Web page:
Interim Hingham Public Schools Supt. Gary Maestas and and School Committee Chair Kerry Ni declined to comment when contacted by the Hingham Anchor.

8 thoughts on “Hingham parents involved in lawsuit against public schools mask mandate”

  1. Bravo to these parents! We are all so sick of having our kids muzzled. There is NO data to show that dirty cloth masks contain minute respiratory particles. Let kids breathe.

    • On the contrary, there is an abundance of data demonstrating that masks are an effective means of reduing transmission. Here are just a few quick examples of published, peer-reviewed, scientific papers that conclude that masks are efficacious in preventing the spread of SARS-CoV-2:

      Chu et al. Physical distancing, face masks, and eye protection to prevent person-to-person transmission of SARS-CoV-2 and COVID-19: a systematic review and meta-analysis. Lancet (2020)

      MacIntyre et al. A rapid systematic review of the efficacy of face masks and respirators against coronaviruses and other respiratory transmissible viruses for the community, healthcare workers and sick patients. International Journal of Nursing Studies (2020).

      Howard et al. Face Masks Against COVID-19: An Evidence Review. Proceedings National Academy Sciences (2020).

      Matuschek et al. Face masks: benefits and risks during the COVID-19 crisis. Eur J Med Res. 2020 Aug 12;25(1):32.

  2. I am a school nurse and have lost several family members to Covid. People who consider sending their children to school unmasked do not care in the least if you, your children or your elderly parents become gravely ill or die. These parents suing the DESE so their children don’t have to wear masks represent the worst society has to offer in a time touting kindness and anti-bullying as a community goal. I hate wearing a mask. My kids hate wearing a mask. Who cares? This is what we do for each other. This sacrifice is part of what makes us a society.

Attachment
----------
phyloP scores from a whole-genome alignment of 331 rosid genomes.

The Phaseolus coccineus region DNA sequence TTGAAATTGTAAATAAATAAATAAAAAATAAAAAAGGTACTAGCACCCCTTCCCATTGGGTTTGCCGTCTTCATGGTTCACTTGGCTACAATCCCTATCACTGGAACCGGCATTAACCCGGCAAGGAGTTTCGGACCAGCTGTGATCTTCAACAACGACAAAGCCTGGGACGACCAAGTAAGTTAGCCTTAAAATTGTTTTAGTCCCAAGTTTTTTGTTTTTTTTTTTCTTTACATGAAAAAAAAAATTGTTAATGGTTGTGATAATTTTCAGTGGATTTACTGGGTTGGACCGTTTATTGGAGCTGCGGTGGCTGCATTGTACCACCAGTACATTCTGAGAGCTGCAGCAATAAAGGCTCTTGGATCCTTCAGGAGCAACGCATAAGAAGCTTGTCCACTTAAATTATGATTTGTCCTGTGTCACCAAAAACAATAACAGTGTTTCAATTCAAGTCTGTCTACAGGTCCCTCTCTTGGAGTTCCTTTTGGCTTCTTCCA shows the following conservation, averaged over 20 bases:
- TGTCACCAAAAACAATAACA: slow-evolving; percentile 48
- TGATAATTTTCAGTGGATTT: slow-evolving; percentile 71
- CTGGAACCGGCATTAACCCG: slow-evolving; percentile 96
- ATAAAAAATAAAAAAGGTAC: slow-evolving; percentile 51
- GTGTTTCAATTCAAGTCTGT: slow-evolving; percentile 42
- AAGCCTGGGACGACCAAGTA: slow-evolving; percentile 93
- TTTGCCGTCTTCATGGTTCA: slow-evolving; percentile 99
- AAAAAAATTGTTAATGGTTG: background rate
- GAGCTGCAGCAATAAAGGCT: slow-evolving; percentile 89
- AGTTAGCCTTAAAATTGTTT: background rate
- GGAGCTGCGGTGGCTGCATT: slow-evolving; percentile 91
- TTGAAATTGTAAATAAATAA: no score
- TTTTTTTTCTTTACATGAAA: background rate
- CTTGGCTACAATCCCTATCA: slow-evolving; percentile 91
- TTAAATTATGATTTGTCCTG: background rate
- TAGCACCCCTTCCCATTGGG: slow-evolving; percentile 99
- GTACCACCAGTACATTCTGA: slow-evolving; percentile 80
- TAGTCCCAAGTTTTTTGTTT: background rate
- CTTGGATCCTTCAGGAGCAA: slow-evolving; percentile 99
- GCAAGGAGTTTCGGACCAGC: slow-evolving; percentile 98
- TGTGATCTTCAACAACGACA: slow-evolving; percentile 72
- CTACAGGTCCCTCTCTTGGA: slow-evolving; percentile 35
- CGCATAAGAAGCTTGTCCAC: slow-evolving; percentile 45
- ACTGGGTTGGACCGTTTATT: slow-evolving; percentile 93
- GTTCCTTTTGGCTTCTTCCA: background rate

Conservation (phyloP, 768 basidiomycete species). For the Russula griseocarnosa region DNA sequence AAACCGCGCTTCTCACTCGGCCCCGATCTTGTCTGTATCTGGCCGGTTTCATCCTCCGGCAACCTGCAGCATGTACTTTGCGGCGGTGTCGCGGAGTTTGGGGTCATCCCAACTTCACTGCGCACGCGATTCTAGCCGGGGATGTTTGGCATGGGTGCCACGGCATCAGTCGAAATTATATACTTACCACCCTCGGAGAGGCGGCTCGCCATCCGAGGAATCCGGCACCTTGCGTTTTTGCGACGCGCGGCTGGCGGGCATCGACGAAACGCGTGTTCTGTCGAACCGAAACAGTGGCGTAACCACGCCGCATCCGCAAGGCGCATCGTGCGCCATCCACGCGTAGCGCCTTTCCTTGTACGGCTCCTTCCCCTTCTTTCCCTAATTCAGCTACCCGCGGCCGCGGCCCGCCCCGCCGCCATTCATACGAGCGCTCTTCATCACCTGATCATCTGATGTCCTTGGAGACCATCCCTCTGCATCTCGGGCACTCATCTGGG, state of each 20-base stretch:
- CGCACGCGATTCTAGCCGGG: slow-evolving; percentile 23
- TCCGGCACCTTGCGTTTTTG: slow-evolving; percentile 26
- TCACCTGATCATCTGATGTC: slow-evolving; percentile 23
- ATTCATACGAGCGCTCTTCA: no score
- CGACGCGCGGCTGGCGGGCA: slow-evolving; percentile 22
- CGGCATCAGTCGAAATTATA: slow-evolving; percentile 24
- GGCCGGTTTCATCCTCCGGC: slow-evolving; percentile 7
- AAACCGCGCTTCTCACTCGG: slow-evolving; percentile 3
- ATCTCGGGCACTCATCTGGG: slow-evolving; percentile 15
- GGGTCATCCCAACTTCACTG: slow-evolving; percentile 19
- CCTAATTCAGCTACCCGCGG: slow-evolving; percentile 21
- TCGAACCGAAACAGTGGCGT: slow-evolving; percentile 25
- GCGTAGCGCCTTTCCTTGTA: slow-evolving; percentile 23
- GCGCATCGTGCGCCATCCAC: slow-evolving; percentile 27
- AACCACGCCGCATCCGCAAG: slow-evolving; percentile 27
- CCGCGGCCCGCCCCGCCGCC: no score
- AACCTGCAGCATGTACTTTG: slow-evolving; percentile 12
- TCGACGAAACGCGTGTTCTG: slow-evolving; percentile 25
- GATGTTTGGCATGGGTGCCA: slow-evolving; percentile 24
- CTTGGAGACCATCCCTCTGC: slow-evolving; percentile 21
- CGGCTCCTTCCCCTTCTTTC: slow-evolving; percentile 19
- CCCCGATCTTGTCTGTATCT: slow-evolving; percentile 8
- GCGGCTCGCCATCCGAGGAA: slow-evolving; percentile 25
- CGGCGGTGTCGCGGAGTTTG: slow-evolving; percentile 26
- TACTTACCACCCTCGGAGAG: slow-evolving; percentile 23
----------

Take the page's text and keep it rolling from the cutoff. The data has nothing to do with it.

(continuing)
3. This makes me sad. More animosity towards educators and the public schools only furthers the divisiveness. At the rate we are going no one will want to become a public school teacher.

  4. If they had the courage of their convictions, they wouldn’t be hiding anonymously behind an attorney and outside, politically-motivated interest groups. It’s embarrassing, the level of ignorance, cowardice, and selfishness. Not to mention the willingness to be a pawn for outside players. Lets hope this ends quickly and correctly.

  5. So thankful for our volunteer school board members, you all are some kind of wonderful!

    Appreciative of all the teachers, staff, & school leadership. I’m guessing Hingham is not exempt from the para professional shortage issue plaguing MA and all over. Lack of paras means less breaks (like a simple bathroom break). Will a lack of subs and/or paras mean remote if a teacher is out sick this winter? Fingers crossed we retain our school leadership this year and more subs and paras apply for jobs. And let us hope the empathy deficit is not contagious as a teacher may have a sick family member with a weakened immune system but needs the job as a teacher.

    “And as we have seen in previous years, the substitute shortage claims second place — though it is close to becoming the most common shortage.”

    The Teacher Shortage, 2021 Edition: